I live in Mérida, Yucatán, MX. Neither of mine are actually labelled Native Species on iNaturalist but my favorite vine is Gonolobus barbatus, which is definitely a Peninsular vine. When it began to grow in my garden I did not know what it was but when it finally bloomed, its stunning blooms made it immediately identifiable.
It was also immediately beloved by my other favorite, the Mexican Pitted-Stingless Bee, Nannotrigona Perilampoides. To be fair, they seem to visit anything that blooms; I appreciate their “make do” attitude. (Some of the other species seem rather picky.) I have two groups of these extremely small bees living in holes in walls of my garden. I do not know how they came to be there but during the pandemic I spent a lot of time enjoying watching them.
Every one of them, I haven’t seen much of endemics yet to talk about “true” natives and iNat system of labels leaves most species without the “N”, but speaking of plants I really liked Dahurian Birch as this is an outwordly tree, so weird, you need to consciously prevent yourself from peeling its bark
and then the cinnamon fern which is also very cool-looking and soft on feel.
From iNat Native label I like European Peacock Butterfly which I remember well since childhood and also ended up seeing both of its subspecies. Maybe if someone wants to spend more time on editing country checklists, there’ll be more species to choose from.)
Unique to Australia (+ one recently described in South America), also unique in how they parasitise their ground-nesting Halictinae hosts: their larvae kill the host grub and then eat the pollen store.
The humble ragwort. It’s invasive in the Americas, Australia and New Zealand, and it’s toxic to livestock, but here it’s native. Very pretty clusters of bold yellow flowers that always attract everything. No one plant is complete without a variety of moths, bees, butterflies, flies and beetles going for it’s nectar, and of course the equally dazzling orange-black Cinnabar caterpillars that feed on the plant - and have been introduced worldwide where the plant’s invasive.
Ohio does not have any endemic plants at all, otherwise I probably would be most fond of those. As for native species I’m with Marina, I like all of them. My favorite genus is probably Spiranthes just because there’s so many different species of it here - Ohio has a total of 12 Spiranthes species (ovalis, magnicamporum, lacera, vernalis, incurva, ochroleuca, arcisepala, cernua, lucida, tuberosa, romanzoffiana, sheviakii). They all look exactly the same though
Plants - Penstemon, beautiful blooms and huge variety of size, color, and habitat (about 45 in New Mexico and almost 300 species from Alaska to Guatemala)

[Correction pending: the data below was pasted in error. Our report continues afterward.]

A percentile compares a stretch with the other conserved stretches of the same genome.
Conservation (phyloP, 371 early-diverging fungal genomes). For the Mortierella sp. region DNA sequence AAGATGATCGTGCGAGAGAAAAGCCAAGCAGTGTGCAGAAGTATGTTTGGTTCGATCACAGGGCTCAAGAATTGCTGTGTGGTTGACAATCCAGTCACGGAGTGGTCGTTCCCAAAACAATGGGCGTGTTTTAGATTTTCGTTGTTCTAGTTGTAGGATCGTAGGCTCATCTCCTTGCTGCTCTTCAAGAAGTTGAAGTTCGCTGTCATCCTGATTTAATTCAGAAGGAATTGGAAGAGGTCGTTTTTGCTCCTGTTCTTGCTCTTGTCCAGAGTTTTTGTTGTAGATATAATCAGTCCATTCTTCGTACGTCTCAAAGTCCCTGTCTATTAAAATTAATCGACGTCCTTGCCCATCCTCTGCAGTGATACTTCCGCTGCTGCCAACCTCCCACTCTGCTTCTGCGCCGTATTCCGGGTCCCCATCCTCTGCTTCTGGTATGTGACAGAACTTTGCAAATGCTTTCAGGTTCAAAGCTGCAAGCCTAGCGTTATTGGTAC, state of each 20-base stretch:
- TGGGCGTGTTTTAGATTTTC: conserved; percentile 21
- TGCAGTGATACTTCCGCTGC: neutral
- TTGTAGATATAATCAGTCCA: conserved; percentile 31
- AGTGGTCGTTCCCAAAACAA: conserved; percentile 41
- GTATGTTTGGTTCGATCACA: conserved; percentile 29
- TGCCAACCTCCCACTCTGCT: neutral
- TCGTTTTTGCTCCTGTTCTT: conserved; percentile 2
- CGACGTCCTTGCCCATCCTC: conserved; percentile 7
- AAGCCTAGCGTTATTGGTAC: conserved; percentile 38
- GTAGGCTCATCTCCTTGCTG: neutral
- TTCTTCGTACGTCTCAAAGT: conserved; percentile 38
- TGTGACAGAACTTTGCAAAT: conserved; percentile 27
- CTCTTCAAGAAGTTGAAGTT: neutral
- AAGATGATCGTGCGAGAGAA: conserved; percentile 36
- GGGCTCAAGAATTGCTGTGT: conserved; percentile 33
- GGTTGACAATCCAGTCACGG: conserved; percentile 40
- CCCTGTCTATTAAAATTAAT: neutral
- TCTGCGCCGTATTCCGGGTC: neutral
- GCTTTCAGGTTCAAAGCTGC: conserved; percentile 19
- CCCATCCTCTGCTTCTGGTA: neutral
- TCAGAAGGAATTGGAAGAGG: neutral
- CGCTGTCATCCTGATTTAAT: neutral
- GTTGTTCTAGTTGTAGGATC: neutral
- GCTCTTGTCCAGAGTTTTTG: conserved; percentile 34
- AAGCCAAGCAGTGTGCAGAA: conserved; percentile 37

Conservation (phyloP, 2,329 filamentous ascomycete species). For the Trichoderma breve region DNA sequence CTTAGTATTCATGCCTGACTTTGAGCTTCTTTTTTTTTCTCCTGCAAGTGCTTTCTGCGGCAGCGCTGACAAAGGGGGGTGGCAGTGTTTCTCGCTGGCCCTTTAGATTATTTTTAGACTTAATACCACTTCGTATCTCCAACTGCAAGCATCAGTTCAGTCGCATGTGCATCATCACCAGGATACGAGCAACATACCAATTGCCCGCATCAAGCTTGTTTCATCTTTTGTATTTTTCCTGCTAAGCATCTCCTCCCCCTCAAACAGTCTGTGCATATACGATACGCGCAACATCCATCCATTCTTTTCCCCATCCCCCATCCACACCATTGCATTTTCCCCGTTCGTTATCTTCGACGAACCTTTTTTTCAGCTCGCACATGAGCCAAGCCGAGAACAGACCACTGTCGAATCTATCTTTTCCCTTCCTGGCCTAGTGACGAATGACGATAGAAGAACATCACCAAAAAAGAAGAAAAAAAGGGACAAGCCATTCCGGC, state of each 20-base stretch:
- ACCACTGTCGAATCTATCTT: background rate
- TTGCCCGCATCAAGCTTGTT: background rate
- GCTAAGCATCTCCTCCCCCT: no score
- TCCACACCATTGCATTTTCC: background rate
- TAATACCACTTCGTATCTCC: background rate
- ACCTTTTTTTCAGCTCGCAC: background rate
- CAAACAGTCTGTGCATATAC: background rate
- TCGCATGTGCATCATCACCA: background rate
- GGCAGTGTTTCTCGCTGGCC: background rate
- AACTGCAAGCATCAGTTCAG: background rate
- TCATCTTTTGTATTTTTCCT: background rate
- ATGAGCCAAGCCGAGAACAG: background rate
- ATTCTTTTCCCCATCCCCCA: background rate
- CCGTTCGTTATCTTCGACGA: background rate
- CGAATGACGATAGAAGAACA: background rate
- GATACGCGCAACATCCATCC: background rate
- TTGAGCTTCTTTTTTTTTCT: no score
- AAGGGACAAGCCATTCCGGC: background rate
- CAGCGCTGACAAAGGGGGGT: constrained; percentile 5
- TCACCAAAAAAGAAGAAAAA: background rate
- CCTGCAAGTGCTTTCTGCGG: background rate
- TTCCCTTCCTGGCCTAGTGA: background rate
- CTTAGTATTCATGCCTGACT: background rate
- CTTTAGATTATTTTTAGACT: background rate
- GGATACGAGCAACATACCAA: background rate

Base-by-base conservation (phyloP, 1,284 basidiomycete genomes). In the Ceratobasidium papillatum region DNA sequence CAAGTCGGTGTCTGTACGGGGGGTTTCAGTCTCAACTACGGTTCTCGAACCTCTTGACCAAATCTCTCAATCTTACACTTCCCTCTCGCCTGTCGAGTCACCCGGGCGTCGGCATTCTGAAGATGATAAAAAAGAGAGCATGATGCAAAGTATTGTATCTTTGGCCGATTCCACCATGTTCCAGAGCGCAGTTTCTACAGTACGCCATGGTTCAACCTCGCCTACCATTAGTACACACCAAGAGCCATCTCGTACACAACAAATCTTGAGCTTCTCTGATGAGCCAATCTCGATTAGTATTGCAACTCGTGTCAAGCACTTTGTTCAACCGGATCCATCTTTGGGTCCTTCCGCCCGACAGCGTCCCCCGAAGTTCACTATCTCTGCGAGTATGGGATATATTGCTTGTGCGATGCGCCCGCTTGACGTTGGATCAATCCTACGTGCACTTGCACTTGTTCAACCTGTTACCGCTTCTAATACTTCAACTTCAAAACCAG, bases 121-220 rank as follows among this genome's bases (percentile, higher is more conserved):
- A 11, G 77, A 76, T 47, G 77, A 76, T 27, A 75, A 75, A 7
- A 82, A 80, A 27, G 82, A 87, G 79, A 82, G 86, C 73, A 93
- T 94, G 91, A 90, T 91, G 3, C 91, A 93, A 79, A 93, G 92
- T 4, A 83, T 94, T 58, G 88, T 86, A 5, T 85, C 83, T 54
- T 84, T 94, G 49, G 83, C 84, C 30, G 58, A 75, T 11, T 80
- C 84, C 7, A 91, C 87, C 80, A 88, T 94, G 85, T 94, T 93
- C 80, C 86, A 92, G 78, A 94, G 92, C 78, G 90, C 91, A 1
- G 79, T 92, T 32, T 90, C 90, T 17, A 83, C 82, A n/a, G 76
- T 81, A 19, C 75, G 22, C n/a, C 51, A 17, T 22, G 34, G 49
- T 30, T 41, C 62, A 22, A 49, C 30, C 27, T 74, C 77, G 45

Birds - juncos are back in my neighborhood for the winter and they are so cute to watch and active with beautiful tail feathers. My overall favorite is the Golden-cheeked warbler.
Insects - so many to choose from!
Perdita bees are crazy small and diverse
Sun moths are gorgeous and yucca moths have a fascinating life cycle
Fireflies are mystifying, while wedge-shaped beetles are utterfly mysterious
Parasitic wasps are everywhere and have so many shapes, sizes, strategies, and colors
Though I am not an expert in them, I love pointing out sand wasps (subfamily Bembicinae) to people unused to insects. They are colourful, plump and ‘cute’, reasonably large, hover around you with flattering inquisitiveness, and can be found reliably in the right spots.
Bonus mp4 here showing one waving its legs and pedipalps.
I don’t spend a lot of time thinking about vertebrates, but probably top of the list would be the endemic salamander species Karsenia koreana. It’s the only lungless salamander in Asia and, in true naturalist fashion, it was ‘discovered’ when a science teacher took a class out to look for amphibians in 2003.
For plants, it would be the endemic and endangered Iris odaesanensis:
Well, I’m a bit confused as to whether “native” in this context refers to endemic (found only in a given rea) or indigenous (found naturally in a given area but also in other areas).
In any case, “where I live” changes from time to time. Most recently, I have been in California, and think I would have to pick coast redwood (Sequoia sempervirens). Is isn’t quite endemic to California, because it also extends into Oregon, but it is definitely an iconic tree of the region.
The place my heart calls home, though, is the Dominican Republic. There, it is hard to pick just a few. I am fond of the jagua tree (Genipa americana), which was important in the mythology of the Indigenous Taino people. It is far from endemic, extending through not only all the Caribbean islands, but also Central and South America, where it is important to many Native cultures.
I am also fond of the fire beetles (Pyrophorus sp.; but perhaps the Caribbean ones are now Ignelater?). They are many times bigger than fireflies, and their lights shine brighter. To me they seem to embody the magic and mystery of tropical nights. Since Wikipedia lists Ignelater dominicanensis, maybe the species is an endemic?
I have many more, but I want to keep this reply short.